FIFA World Cup 2014

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The Hitch said:
Do Brazil care about the Copa America? Looking at trophy history they seem to have always underperformed compared to what they show the rest of the time and to what their players should be capable of.
I imagine it's a bit like the basketball WC for the US. They can't bring themselves to care too much about it, but they're still expected to win.
 
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Germany is world champion for the first time since a felt 1.000 years... and what does MSM do? Revolt against their own winners because they made a joke dance ("Gaucho Dance"). And it gets better: Around 30% of our brainwashed political correct full blown xxx people take over the the opinion of the MSM (that it was racist, unfair, and what else)... trained monkeys 24 hour working per day to pay taxes and feed the world. But never ready to show emotion, national pride, joy and fun.
Not the "Gaucho dance" is a shame, but my fellow brainwashed citiziens who blame their champions for a simple joke. No wonder this country is going down...
 
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Zam_Olyas said:
They could have practice the dance a little bit better. :D terrible routine. 4 out of 10 for choreography
I loved it 10/10 because they did it. 10/10 because our (mostly lefties) worriers got outraged. 10/10 because Klose was involed. And a final 10/10 because it goes against all those political correct brainphucked people. :):)
And a 1/10 because germans can´t dance, but win. ;)
 
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l.Harm said:
Ok never heard of the Gaucho dance? Why do the media say it's racist?
Because they think Germany shall always be in humbleness. They try to connect everything to that idiot from Austria circa 70 years ago. Absurd.

If it was those lefties total taking control, Germany would not exist anymore. But they do their work inch by inch where ever they can.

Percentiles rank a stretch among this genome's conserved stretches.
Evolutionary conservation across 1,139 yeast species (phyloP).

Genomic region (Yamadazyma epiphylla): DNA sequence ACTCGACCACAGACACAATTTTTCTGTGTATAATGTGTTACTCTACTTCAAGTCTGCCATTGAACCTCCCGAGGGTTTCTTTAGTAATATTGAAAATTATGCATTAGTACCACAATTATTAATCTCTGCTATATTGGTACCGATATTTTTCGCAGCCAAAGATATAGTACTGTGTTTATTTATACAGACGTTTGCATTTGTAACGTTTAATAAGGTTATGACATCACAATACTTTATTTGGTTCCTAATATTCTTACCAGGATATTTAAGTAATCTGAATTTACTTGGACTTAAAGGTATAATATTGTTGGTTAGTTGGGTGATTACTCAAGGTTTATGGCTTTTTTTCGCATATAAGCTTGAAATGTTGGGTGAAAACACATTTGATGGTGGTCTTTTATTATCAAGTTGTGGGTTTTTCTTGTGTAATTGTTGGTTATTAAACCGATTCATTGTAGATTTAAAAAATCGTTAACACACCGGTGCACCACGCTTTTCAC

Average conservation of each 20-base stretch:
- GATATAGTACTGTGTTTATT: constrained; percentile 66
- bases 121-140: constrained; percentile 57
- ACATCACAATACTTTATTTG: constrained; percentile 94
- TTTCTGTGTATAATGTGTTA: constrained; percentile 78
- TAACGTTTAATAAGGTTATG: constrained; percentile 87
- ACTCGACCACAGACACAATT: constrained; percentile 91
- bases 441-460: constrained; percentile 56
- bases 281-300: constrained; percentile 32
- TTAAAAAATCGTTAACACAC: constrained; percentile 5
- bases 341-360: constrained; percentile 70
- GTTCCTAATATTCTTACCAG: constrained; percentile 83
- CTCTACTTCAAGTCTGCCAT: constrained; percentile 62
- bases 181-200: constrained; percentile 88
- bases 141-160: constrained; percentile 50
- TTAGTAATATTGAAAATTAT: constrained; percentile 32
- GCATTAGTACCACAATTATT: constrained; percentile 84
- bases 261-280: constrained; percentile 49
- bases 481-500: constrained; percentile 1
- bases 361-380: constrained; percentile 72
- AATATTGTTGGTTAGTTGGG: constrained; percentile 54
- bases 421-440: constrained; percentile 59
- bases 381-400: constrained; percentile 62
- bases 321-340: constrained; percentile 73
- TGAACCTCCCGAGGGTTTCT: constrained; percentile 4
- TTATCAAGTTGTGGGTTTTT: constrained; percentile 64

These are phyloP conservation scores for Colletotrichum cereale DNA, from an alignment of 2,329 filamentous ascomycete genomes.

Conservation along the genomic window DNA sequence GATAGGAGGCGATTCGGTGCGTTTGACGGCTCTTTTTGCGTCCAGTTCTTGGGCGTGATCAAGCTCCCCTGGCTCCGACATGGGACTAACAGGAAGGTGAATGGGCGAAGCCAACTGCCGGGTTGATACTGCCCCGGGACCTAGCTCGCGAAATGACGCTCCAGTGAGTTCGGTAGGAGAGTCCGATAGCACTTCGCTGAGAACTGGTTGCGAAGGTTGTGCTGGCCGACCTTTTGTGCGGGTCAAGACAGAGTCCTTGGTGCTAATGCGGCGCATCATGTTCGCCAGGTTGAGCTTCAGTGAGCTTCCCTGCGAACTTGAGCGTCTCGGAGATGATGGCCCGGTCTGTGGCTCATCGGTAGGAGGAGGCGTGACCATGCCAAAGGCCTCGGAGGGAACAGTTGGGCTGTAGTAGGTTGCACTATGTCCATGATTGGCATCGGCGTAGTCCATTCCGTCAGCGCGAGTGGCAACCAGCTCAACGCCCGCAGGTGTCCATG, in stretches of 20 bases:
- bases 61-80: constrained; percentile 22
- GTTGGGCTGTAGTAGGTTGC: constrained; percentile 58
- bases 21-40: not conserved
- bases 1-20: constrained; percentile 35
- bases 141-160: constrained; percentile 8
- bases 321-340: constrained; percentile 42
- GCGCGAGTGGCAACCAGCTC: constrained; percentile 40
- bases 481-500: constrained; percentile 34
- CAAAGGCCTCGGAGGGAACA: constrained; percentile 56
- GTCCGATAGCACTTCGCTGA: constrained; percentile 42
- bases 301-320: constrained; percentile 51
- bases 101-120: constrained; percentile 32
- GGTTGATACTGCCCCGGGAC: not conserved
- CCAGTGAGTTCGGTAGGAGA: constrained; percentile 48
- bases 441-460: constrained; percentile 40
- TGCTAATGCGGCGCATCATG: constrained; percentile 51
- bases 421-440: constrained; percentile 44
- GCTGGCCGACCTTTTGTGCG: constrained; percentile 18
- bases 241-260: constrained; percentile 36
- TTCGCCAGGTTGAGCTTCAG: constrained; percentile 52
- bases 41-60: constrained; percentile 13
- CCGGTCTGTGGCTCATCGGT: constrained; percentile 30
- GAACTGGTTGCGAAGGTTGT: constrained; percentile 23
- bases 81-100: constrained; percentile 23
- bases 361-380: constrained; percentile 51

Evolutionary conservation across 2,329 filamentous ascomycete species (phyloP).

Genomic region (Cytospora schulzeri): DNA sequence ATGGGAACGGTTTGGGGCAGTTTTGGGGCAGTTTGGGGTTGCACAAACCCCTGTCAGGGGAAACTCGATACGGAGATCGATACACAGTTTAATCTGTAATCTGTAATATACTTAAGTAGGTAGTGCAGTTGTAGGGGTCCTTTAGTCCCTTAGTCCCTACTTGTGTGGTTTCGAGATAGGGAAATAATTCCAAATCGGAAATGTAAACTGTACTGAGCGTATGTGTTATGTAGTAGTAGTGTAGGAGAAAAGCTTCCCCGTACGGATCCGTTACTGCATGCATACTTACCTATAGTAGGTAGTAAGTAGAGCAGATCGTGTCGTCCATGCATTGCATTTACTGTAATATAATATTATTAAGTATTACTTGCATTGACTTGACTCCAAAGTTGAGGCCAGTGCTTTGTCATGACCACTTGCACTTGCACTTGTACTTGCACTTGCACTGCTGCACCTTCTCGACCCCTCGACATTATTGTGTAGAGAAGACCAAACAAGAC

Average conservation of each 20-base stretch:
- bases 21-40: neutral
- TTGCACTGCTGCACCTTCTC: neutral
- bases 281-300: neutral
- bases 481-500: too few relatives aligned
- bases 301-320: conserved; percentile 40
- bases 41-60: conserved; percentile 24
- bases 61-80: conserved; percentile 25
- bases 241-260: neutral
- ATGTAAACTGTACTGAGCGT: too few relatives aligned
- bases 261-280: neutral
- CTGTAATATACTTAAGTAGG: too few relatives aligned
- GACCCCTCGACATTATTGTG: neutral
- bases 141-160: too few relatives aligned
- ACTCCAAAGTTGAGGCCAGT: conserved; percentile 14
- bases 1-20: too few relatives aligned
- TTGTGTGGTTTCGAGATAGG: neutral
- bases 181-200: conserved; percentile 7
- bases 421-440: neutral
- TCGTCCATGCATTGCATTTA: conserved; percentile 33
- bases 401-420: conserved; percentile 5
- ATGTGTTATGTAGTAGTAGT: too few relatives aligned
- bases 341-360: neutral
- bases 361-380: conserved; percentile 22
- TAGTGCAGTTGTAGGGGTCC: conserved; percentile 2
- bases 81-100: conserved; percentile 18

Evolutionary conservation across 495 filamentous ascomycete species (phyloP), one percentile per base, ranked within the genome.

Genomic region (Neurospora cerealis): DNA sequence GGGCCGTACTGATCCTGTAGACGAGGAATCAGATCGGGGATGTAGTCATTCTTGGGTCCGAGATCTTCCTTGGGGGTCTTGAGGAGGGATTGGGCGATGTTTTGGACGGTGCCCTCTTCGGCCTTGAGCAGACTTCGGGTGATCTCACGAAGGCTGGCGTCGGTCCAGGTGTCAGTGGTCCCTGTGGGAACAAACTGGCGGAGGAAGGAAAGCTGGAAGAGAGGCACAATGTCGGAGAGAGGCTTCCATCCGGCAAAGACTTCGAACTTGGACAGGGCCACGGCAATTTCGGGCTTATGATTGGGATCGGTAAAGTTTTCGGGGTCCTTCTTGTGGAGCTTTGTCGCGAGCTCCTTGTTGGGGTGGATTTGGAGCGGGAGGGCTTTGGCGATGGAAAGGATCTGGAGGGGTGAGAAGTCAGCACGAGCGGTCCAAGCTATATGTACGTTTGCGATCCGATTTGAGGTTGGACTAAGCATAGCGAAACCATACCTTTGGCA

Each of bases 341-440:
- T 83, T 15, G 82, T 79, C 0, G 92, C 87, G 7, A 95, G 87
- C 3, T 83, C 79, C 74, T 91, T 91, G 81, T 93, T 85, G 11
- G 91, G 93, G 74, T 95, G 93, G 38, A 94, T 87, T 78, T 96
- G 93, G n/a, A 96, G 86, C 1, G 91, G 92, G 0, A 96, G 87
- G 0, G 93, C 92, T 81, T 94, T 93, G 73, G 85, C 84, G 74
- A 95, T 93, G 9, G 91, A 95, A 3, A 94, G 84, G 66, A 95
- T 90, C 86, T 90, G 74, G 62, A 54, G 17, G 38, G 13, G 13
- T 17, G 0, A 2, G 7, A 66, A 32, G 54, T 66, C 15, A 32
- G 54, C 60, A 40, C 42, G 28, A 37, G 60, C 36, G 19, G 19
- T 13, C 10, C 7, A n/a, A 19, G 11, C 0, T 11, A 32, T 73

BTW, just go to youtube "gaucho germany fanmeile". It´s harmless... but funny.
 
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36 isn´t 42 and much more important... he declined with age (as it should be), instead of improving like a certain circus cyclist... :p
 
Some modest suggestions to improve the game:

Officiating. FIFA uses one referee and two linesmen, plus an alternate referee who keeps track of time and substitutions. Only the referee can call penalties. The linesmen help with offsides and such.

So you’ve got a field wider and longer than a football field, you’ve got guys flopping all over the place trying to draw phantom fouls, you’ve got guys biting opponents, and you police such mayhem with one peace officer. This is what is known as anarchy.

One of the charms of soccer is all that open space. Lots of green grass on which to put more yellow shirts. So do like every smart city in America, FIFA, and beef up your police presence.
I agree in principle, more officials would be helpful, but maybe not very smart to use American cities to make the point about reducing crime.

Replay. Baseball, which sometimes is no more innovative than the Amish, has adopted replay review. It’s time to bring it to international soccer. Run the thespians from the game.

When James Harden or Manu Ginobili gets away with a flop in an NBA game, it often costs their opponents two points. Two points in a game that typically totals 210 points. And the NBA is alarmed and outraged.

When Portugal’s Joao Moutinho or somebody acts like they’ve been shot, a gullible referee often will call the foul. Which can lead to a goal. In a game that typically totals one goal.